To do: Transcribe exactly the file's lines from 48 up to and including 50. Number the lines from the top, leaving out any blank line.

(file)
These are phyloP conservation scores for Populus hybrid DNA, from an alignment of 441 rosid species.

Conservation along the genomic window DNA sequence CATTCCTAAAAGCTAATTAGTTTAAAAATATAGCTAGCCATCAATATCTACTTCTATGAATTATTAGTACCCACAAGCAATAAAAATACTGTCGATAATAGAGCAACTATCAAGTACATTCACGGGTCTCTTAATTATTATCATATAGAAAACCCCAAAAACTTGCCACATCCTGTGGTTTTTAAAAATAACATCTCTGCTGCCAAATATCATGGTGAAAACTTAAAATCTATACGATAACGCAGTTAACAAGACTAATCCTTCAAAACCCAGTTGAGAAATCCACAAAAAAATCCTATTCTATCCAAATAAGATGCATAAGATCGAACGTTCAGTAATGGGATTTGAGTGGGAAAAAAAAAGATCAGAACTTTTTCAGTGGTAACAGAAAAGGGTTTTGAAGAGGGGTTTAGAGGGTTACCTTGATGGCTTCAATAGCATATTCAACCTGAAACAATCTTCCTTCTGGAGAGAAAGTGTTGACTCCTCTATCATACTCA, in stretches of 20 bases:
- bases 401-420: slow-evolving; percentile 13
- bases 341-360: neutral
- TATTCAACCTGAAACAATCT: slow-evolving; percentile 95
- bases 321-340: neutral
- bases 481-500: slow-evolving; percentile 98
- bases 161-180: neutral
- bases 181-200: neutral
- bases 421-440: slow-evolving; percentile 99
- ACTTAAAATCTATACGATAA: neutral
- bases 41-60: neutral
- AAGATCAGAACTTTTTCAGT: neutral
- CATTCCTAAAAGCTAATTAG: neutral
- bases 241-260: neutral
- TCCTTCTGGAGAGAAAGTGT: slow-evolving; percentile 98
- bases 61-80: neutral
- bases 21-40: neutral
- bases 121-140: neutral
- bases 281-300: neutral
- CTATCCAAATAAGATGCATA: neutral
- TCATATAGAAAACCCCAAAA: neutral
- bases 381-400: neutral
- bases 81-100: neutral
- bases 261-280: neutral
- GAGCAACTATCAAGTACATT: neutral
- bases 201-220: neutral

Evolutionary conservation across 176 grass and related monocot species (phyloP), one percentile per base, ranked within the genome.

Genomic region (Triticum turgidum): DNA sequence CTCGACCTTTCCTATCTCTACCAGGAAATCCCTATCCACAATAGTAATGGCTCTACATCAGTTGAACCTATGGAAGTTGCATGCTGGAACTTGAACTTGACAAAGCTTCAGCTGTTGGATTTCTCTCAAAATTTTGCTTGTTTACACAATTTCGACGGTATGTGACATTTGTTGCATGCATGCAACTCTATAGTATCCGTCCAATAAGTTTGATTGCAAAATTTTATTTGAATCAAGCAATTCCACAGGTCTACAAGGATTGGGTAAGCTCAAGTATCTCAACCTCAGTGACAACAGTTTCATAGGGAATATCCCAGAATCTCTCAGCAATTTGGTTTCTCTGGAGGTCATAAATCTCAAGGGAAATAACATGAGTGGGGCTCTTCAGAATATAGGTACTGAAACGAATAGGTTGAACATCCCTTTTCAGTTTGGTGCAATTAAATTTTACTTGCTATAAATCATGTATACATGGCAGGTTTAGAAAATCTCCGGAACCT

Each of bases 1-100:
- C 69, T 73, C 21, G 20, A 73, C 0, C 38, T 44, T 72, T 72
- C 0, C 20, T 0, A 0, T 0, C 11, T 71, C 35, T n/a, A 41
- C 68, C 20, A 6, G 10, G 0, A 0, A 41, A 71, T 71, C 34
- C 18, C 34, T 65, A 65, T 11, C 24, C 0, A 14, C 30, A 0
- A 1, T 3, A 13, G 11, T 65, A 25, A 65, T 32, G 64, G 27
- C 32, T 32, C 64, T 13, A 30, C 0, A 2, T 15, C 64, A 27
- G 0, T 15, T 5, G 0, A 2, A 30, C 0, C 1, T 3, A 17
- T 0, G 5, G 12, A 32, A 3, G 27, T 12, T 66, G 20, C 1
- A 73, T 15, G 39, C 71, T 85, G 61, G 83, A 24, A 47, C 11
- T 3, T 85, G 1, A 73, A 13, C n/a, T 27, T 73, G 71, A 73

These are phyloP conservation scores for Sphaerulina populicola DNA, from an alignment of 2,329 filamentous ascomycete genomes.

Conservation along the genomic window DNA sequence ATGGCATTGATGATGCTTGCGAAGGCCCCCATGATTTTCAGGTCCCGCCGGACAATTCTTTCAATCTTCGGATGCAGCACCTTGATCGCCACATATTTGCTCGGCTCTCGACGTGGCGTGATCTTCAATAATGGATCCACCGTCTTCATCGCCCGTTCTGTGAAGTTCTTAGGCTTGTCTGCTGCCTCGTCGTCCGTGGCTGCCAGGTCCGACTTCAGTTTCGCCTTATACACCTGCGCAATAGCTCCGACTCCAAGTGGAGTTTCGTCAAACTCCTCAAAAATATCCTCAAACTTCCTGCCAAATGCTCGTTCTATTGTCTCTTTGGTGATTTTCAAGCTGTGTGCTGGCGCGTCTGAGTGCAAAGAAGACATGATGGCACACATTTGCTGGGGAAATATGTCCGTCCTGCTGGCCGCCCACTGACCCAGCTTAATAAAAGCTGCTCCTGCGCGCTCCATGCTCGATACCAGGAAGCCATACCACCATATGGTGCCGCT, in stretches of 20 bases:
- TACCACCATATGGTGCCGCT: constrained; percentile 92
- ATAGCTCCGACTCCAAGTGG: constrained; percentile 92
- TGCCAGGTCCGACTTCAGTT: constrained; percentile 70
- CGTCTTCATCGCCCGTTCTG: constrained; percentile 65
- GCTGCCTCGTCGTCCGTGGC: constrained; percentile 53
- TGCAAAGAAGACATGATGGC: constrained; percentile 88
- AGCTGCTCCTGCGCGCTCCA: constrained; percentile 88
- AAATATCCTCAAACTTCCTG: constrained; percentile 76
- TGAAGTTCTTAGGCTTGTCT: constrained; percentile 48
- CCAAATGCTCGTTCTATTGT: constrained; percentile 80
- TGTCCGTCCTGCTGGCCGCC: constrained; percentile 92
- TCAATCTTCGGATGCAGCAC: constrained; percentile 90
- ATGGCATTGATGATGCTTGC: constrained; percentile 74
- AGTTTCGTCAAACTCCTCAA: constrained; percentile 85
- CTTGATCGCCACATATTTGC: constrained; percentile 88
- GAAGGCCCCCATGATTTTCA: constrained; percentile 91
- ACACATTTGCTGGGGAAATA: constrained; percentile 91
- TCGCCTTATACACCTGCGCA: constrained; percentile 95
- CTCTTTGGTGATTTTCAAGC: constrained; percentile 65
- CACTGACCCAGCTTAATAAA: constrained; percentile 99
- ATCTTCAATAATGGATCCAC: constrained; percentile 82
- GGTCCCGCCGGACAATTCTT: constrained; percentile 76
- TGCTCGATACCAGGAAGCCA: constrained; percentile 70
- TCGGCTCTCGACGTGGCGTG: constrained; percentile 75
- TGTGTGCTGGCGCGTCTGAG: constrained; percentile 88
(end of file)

- TGCAAAGAAGACATGATGGC: constrained; percentile 88
- AGCTGCTCCTGCGCGCTCCA: constrained; percentile 88
- AAATATCCTCAAACTTCCTG: constrained; percentile 76